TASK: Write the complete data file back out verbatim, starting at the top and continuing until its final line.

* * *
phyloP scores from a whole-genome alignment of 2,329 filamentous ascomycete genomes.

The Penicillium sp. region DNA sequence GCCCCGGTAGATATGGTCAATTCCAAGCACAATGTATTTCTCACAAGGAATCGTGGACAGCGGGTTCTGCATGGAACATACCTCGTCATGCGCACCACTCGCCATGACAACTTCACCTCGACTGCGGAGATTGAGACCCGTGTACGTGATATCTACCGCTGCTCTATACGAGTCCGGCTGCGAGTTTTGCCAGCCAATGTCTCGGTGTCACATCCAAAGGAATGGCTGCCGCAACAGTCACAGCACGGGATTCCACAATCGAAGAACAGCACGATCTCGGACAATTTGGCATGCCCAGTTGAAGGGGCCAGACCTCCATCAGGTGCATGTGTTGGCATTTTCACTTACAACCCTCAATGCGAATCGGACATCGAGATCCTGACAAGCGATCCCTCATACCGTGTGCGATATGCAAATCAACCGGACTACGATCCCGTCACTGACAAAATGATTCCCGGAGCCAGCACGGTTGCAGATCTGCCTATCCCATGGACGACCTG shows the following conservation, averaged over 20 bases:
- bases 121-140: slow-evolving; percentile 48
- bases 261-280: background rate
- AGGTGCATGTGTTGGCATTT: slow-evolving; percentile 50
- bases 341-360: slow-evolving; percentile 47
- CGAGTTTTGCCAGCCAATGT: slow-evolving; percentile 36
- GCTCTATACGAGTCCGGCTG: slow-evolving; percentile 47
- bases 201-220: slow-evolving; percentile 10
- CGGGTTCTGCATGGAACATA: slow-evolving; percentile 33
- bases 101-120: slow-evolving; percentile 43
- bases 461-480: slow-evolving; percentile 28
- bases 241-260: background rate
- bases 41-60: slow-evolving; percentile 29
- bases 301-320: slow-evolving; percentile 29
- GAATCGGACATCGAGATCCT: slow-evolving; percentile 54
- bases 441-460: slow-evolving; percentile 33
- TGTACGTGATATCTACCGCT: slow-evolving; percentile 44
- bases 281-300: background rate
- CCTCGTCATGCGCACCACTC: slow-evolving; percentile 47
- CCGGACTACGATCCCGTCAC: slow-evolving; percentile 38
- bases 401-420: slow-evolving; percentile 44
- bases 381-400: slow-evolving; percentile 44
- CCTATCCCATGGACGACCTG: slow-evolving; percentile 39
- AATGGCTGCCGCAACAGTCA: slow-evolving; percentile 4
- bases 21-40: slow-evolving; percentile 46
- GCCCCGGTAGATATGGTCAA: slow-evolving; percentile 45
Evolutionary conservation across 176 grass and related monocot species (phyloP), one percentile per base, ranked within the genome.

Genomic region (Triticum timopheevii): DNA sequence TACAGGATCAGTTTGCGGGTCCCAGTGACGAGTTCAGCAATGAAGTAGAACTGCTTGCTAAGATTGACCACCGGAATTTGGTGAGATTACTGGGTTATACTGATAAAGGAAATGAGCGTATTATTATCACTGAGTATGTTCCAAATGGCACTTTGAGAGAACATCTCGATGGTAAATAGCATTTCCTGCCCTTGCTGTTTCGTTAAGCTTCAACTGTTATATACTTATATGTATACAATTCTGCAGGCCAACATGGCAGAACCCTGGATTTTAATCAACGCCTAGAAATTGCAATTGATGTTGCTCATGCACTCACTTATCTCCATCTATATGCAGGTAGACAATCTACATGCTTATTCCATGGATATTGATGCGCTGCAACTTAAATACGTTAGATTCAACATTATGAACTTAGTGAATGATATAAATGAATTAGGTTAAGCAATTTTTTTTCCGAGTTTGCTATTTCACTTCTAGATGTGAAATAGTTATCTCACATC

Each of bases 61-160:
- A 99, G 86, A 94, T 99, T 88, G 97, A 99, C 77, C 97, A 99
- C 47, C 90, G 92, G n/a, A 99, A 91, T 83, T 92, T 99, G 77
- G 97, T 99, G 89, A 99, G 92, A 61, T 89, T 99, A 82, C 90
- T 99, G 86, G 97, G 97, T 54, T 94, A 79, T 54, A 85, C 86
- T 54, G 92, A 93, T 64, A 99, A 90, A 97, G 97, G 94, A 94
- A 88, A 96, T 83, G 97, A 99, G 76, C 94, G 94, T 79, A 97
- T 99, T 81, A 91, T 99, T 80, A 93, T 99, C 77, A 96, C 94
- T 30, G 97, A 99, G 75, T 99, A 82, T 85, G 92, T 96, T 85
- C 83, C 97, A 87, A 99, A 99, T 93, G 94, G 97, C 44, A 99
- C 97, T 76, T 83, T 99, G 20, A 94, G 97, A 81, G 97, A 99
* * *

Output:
phyloP scores from a whole-genome alignment of 2,329 filamentous ascomycete genomes.

The Penicillium sp. region DNA sequence GCCCCGGTAGATATGGTCAATTCCAAGCACAATGTATTTCTCACAAGGAATCGTGGACAGCGGGTTCTGCATGGAACATACCTCGTCATGCGCACCACTCGCCATGACAACTTCACCTCGACTGCGGAGATTGAGACCCGTGTACGTGATATCTACCGCTGCTCTATACGAGTCCGGCTGCGAGTTTTGCCAGCCAATGTCTCGGTGTCACATCCAAAGGAATGGCTGCCGCAACAGTCACAGCACGGGATTCCACAATCGAAGAACAGCACGATCTCGGACAATTTGGCATGCCCAGTTGAAGGGGCCAGACCTCCATCAGGTGCATGTGTTGGCATTTTCACTTACAACCCTCAATGCGAATCGGACATCGAGATCCTGACAAGCGATCCCTCATACCGTGTGCGATATGCAAATCAACCGGACTACGATCCCGTCACTGACAAAATGATTCCCGGAGCCAGCACGGTTGCAGATCTGCCTATCCCATGGACGACCTG shows the following conservation, averaged over 20 bases:
- bases 121-140: slow-evolving; percentile 48
- bases 261-280: background rate
- AGGTGCATGTGTTGGCATTT: slow-evolving; percentile 50
- bases 341-360: slow-evolving; percentile 47
- CGAGTTTTGCCAGCCAATGT: slow-evolving; percentile 36
- GCTCTATACGAGTCCGGCTG: slow-evolving; percentile 47
- bases 201-220: slow-evolving; percentile 10
- CGGGTTCTGCATGGAACATA: slow-evolving; percentile 33
- bases 101-120: slow-evolving; percentile 43
- bases 461-480: slow-evolving; percentile 28
- bases 241-260: background rate
- bases 41-60: slow-evolving; percentile 29
- bases 301-320: slow-evolving; percentile 29
- GAATCGGACATCGAGATCCT: slow-evolving; percentile 54
- bases 441-460: slow-evolving; percentile 33
- TGTACGTGATATCTACCGCT: slow-evolving; percentile 44
- bases 281-300: background rate
- CCTCGTCATGCGCACCACTC: slow-evolving; percentile 47
- CCGGACTACGATCCCGTCAC: slow-evolving; percentile 38
- bases 401-420: slow-evolving; percentile 44
- bases 381-400: slow-evolving; percentile 44
- CCTATCCCATGGACGACCTG: slow-evolving; percentile 39
- AATGGCTGCCGCAACAGTCA: slow-evolving; percentile 4
- bases 21-40: slow-evolving; percentile 46
- GCCCCGGTAGATATGGTCAA: slow-evolving; percentile 45
Evolutionary conservation across 176 grass and related monocot species (phyloP), one percentile per base, ranked within the genome.

Genomic region (Triticum timopheevii): DNA sequence TACAGGATCAGTTTGCGGGTCCCAGTGACGAGTTCAGCAATGAAGTAGAACTGCTTGCTAAGATTGACCACCGGAATTTGGTGAGATTACTGGGTTATACTGATAAAGGAAATGAGCGTATTATTATCACTGAGTATGTTCCAAATGGCACTTTGAGAGAACATCTCGATGGTAAATAGCATTTCCTGCCCTTGCTGTTTCGTTAAGCTTCAACTGTTATATACTTATATGTATACAATTCTGCAGGCCAACATGGCAGAACCCTGGATTTTAATCAACGCCTAGAAATTGCAATTGATGTTGCTCATGCACTCACTTATCTCCATCTATATGCAGGTAGACAATCTACATGCTTATTCCATGGATATTGATGCGCTGCAACTTAAATACGTTAGATTCAACATTATGAACTTAGTGAATGATATAAATGAATTAGGTTAAGCAATTTTTTTTCCGAGTTTGCTATTTCACTTCTAGATGTGAAATAGTTATCTCACATC

Each of bases 61-160:
- A 99, G 86, A 94, T 99, T 88, G 97, A 99, C 77, C 97, A 99
- C 47, C 90, G 92, G n/a, A 99, A 91, T 83, T 92, T 99, G 77
- G 97, T 99, G 89, A 99, G 92, A 61, T 89, T 99, A 82, C 90
- T 99, G 86, G 97, G 97, T 54, T 94, A 79, T 54, A 85, C 86
- T 54, G 92, A 93, T 64, A 99, A 90, A 97, G 97, G 94, A 94
- A 88, A 96, T 83, G 97, A 99, G 76, C 94, G 94, T 79, A 97
- T 99, T 81, A 91, T 99, T 80, A 93, T 99, C 77, A 96, C 94
- T 30, G 97, A 99, G 75, T 99, A 82, T 85, G 92, T 96, T 85
- C 83, C 97, A 87, A 99, A 99, T 93, G 94, G 97, C 44, A 99
- C 97, T 76, T 83, T 99, G 20, A 94, G 97, A 81, G 97, A 99